Synergistic integration of electromagnetic (EM) and mechanical properties of metamaterials, a concept known as smart metamaterials, promises new applications across the spectrum, from flexible waveguides to shape-conforming cloaks. These applications became possible thanks to smart transformation optics (STO), a design methodology that utilizes coordinate transformations to control both EM wave propagation and mechanical deformation of the device. Here, we demonstrate several STO devices based on extremely auxetic (Poisson ratio -1) elasto-electromagnetic metamaterials, both of which exhibit enormous flexibility and sustain efficient operation upon a wide range of deformations. Spatial maps of microwave electric fields across these devices confirm our ability to deform carpet cloaks, bent waveguides, and potentially other quasi-conformal TO-based devices operating at 7 ∼ 8 GHz. These devices are each fabricated from a single sheet of initially uniform (double-periodic) square-lattice metamaterial, which acquires the necessary distribution of effective permittivity entirely from the mechanical deformation of its boundary. By integrating transformation optics and continuum mechanics theory, we provide analytical derivations for the design of STO devices. Additionally, we clarify an important point relating to two-dimensional STO devices: the difference between plane stress and plane strain assumptions, which lead to elastic metamaterials with Poisson ratio -1 and -∞, respectively.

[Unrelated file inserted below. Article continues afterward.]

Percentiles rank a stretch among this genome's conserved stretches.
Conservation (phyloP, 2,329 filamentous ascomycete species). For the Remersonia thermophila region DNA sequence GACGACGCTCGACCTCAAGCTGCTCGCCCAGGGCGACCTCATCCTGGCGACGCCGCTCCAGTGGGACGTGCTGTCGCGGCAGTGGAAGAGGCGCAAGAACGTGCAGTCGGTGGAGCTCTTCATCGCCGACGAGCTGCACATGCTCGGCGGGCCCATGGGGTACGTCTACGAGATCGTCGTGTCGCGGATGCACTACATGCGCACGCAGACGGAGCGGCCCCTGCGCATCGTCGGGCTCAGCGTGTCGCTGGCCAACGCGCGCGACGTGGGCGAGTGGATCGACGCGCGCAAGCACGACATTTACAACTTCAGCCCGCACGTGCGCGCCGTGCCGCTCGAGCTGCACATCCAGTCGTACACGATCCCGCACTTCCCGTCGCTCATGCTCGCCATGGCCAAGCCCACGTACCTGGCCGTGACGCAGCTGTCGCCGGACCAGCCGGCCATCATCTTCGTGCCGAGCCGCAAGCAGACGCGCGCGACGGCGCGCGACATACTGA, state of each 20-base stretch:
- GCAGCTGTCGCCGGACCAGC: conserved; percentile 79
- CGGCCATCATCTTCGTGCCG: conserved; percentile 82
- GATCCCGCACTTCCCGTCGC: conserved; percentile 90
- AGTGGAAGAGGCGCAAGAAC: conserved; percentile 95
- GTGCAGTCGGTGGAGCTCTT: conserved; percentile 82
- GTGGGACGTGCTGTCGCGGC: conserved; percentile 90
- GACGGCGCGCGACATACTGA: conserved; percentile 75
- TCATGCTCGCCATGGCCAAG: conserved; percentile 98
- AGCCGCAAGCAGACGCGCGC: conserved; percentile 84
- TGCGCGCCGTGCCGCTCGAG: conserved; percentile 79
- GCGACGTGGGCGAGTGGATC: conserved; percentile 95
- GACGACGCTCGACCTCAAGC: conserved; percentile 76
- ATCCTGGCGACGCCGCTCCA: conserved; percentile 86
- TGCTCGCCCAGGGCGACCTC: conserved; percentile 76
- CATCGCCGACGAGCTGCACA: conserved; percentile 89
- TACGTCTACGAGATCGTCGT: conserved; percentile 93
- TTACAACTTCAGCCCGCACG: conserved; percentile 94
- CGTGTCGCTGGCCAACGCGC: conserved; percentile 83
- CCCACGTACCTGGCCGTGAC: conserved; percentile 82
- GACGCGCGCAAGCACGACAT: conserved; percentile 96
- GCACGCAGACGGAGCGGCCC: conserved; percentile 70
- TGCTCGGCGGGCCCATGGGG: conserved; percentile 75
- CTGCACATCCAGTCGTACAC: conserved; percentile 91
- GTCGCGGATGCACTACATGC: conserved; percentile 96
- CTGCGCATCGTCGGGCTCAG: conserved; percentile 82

Bibliographical noteFunding Information:
This research was supported by Basic Science Research Program through the National Research Foundation of Korea grants funded by the Ministry of Education (NRF-2012R1A1B3003933), the Pioneer Research Center Program through the National Research Foundation of Korea funded by the Ministry of Science, ICT & Future Planning (NRF-2013M3C1A3065045), and the Low Observable Technology Research Center program of Defense Acquisition Program Administration and Agency for Defense Development. Y.U. and D.R.S. acknowledge support from the U.S. Army Research Office (Grant No. W911NF-09-1-0539).
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